Media Contact: (202) 789‑5200
WASHINGTON — As the Doha Round lies in a cryogenic state, there are plenty of measures governments can take to increase trade, investment and economic growth, affirms a trade policy analysis by the Cato Institute.
“Fortunately, comprehensive multilateral agreement is not the only way to improve the trading system. Like tariff cuts, improvements in trade facilitation procedures can help reduce the cost of trade and increase its flow,” writes author Daniel Ikenson, associate director of the Cato Institute’s Center for Trade Policy Studies, in “While Doha Sleeps: Securing Economic Growth through Trade Facilitation.”
Though definitions vary, “trade facilitation includes reforms aimed at improving the chain of administrative and physical procedures involved in the transport of goods and services across international borders.” According to recent studies from the World Bank and elsewhere, improvements to a country’s trade infrastructure — logistics services, port capacity, administrative procedures, customs requirements, etc. — could do more to increase global trade flows than further reductions in tariff rates.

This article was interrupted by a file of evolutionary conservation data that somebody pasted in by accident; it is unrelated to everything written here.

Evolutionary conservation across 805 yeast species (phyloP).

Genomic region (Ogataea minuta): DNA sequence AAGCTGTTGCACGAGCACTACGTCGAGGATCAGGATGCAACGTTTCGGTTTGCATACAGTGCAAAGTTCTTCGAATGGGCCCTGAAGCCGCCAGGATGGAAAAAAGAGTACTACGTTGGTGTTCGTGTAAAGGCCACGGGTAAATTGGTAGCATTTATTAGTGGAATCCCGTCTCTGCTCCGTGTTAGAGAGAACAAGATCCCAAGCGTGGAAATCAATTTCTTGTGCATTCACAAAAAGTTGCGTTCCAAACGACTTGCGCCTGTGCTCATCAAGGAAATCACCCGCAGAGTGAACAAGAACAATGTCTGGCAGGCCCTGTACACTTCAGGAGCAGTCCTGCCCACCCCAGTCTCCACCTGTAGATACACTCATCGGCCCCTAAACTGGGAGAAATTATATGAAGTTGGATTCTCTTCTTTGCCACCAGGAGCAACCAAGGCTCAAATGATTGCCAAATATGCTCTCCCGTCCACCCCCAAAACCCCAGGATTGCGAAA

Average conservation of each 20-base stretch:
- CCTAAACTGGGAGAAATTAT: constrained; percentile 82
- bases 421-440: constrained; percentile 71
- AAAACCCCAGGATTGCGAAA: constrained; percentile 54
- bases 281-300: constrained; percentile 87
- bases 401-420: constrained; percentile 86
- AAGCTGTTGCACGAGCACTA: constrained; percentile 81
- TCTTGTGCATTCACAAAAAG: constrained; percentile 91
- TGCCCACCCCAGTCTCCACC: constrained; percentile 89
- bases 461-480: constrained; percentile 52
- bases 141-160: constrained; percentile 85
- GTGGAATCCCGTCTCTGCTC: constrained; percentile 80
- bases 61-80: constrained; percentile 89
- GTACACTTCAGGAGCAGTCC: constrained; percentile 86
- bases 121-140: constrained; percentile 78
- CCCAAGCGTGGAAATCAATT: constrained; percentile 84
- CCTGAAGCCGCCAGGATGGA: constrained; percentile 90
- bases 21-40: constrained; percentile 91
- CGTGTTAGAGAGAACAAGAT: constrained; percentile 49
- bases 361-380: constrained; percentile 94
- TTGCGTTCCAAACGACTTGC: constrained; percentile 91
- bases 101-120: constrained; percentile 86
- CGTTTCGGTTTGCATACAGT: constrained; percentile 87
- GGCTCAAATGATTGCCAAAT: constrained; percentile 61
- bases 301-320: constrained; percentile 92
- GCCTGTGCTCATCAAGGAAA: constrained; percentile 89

Trade facilitation reforms are typically considered to be most needed by developing countries, yet rich countries have much to gain through their own reforms. This is especially the case as successful participation in the global economy will be increasingly determined by whether a country maintains high‐quality, reliable trade infrastructure; whether competition is permitted to flourish in the logistics services industries; and whether the regulatory environment is conducive to the relatively frictionless movement of goods and services through the supply chain.
On a variety of trade facilitation indices, U.S. performance lags behind countries whose companies compete with ours for investment and markets. Small improvements can make a big difference.
“One recent study suggests that a one‐day improvement in the average time it takes to move U.S. cargo from a warehouse to the port of export and inbound cargo from the port to a domestic warehouse could increase U.S. trade by almost $29 billion per year,” writes Ikenson.
Concludes the author: “With world trade continuing to grow faster than global output, it is imperative that governments embrace practices that position their citizens to compete effectively for markets and investment. … Closing the trade facilitation performance gap will be crucial to U.S. competitiveness going forward.”
This report can be found at: http://www.freetrade.org/pubs/pas/tpa-037es.html